by chris ayres | Aug 6, 2014 | Fitting out & maintenance
Sea Bear now has a rear arch fitted. A process that started way back in April has now come to fruition. I had a local fabricator make me up a stainless steel tubular structure which is now fitted in place.
New rear gantry fitting
Next step is to mount a solar panel on it.
by chris ayres | May 8, 2014 | Fitting out & maintenance
At last after much work over the winter Sea Bear is back in the water. The stormy weather of the early part of the winter had delayed progress a little, but now just about all jobs were done. As well as the usual maintenance, the old standing rigging had been replaced, a new furlex fitted, and whilst the mast was down I had mast steps fitted and some clutches to make halyard control better, the old jammers on the coach roof which had proved not so good at jamming, were also replaced with clutches.
The refurbished cockpit
The teak laid cockpit seats had been refurbished and looked like new. The CQR anchor had been relegated to backup duties by a new Mason Supreme anchor, we were getting all modern and up to date you see. Below decks, the old engine mounts, one of which was well and truly shot, had been replaced. I had fitted a new AIS transponder and replaced the depth and log instruments with more modern versions and all internal light bulbs replaced with LEDs and finally a water filter fitted for the drinking water.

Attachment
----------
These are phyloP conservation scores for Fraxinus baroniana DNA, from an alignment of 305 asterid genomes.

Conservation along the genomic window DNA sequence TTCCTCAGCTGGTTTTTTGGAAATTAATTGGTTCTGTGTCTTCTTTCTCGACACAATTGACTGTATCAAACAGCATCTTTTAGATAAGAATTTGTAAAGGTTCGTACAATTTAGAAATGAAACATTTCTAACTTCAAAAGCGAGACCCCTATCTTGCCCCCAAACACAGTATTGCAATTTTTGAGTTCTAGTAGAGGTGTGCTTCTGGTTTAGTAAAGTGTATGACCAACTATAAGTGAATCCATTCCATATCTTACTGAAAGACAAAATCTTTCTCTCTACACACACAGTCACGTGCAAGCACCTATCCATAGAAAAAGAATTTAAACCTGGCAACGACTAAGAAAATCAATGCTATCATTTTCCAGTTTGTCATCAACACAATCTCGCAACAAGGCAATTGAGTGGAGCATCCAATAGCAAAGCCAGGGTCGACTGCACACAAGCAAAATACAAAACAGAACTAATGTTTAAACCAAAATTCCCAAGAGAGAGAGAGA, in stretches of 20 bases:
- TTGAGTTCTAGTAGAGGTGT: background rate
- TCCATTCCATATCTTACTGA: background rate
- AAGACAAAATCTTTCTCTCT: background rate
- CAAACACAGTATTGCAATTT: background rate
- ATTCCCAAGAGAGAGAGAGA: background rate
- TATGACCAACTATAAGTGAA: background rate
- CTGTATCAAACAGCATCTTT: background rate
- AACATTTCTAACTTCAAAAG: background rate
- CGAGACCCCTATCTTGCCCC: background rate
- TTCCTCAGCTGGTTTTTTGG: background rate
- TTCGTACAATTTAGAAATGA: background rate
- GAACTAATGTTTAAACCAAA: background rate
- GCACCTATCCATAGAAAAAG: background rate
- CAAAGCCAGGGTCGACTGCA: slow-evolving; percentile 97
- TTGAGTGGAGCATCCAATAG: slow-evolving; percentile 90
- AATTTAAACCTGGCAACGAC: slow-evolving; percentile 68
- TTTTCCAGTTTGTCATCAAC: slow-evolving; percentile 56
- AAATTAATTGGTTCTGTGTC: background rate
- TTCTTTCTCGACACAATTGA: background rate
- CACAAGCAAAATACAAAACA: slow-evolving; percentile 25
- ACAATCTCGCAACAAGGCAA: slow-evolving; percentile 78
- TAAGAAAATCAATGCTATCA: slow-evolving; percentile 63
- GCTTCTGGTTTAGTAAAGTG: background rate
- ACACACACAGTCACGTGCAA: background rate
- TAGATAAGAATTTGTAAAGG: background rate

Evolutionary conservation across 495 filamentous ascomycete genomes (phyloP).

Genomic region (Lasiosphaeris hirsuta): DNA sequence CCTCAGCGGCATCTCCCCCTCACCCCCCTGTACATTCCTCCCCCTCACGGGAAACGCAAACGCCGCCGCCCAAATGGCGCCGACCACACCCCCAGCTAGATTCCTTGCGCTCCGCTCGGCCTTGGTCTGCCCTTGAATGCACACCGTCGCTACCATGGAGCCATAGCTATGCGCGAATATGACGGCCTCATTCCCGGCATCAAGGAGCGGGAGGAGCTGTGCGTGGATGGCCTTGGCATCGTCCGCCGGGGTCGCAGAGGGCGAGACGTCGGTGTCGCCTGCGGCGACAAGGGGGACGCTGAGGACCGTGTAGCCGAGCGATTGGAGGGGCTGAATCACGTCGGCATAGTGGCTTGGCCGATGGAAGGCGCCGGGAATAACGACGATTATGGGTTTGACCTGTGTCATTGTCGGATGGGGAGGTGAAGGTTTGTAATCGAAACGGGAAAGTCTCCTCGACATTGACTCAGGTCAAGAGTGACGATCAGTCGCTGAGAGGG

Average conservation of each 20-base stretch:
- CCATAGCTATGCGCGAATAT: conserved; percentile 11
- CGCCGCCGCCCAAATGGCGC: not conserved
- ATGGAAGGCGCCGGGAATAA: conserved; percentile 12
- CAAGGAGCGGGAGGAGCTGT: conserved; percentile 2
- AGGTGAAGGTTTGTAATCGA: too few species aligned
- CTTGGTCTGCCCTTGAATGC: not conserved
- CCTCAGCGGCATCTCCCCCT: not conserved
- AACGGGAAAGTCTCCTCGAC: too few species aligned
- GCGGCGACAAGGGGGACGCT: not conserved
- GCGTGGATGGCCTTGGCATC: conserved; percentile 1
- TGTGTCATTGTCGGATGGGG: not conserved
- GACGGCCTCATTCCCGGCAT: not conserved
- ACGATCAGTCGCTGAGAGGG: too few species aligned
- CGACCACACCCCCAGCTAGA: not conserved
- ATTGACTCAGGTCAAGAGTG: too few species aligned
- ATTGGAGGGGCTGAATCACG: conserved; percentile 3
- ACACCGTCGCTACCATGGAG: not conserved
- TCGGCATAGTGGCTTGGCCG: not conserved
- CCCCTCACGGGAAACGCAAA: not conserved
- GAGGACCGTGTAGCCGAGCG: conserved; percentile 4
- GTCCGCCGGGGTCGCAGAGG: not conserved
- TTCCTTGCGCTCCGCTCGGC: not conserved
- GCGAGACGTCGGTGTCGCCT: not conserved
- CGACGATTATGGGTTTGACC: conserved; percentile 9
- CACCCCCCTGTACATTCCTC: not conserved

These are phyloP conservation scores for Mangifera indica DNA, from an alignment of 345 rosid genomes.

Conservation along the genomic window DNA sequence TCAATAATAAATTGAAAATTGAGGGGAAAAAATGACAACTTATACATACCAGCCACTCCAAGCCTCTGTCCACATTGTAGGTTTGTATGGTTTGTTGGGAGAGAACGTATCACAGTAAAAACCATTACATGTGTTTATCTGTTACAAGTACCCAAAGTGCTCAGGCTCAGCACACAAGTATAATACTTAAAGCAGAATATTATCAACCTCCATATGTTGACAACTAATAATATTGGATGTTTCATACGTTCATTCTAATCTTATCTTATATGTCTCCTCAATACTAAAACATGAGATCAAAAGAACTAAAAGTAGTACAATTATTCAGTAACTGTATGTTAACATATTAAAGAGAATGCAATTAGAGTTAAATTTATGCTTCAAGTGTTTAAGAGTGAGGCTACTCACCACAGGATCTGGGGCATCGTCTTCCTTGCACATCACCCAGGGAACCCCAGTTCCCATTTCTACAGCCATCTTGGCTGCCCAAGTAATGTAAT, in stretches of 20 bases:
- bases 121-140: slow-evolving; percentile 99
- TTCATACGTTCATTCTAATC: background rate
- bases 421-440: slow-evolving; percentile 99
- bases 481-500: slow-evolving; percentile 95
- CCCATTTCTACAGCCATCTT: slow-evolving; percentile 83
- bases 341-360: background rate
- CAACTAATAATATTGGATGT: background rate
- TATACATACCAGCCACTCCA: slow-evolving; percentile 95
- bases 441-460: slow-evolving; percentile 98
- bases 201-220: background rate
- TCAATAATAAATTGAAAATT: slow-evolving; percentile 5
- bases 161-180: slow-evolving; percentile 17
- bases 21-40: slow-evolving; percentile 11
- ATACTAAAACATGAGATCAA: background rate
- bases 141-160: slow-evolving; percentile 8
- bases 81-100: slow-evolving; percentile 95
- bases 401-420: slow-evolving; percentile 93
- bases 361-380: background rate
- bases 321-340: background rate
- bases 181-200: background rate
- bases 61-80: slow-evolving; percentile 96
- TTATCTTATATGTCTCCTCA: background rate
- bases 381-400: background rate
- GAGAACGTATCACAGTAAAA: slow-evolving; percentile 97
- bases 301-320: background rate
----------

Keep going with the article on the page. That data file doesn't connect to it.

In the boat yard ready & waiting for launch.
It was now just a matter of getting her put back in the water. I’ll confess I find launch day about the most stressful day in the sailing year. It’s not just the hoist but what the weather will be like, the waiting and have you remembered everything.
Craned into the dock
by chris ayres | Feb 23, 2013 | Fitting out & maintenance
As with any new to you boat there is bound to be some work to be attended to. Some you enter into purchase knowing about, some brought to your attention by the surveyors report and some are just things you would like to do.
With Sea Bear the two major jobs were to replace the stern tube rubber and strip off the many old layers of anti-foul. Having scraped off the anti foul on my last boat by hand, this was not a task I wanted to repeat. So it was a just a case of paying a contractor to do the job for me. Easier on the labour, harder on the pocket.
Replacing the stern gland I did myself. In theory a relative straightforward job, but like any job on a boat its ease or otherwise is dictated by access. To gain access on a Vancouver means either removing the engine or laying over it to reach the stern gland. This I discovered is not much fun.
Once the old stern gland was removed I decide to replace the whole thing. Accordingly I had a new stern gland/stuffing box made up for me. Maybe I am a little old fashioned but I prefer the traditional stuffing box over other shaft seals. This I fitted with a remote greaser.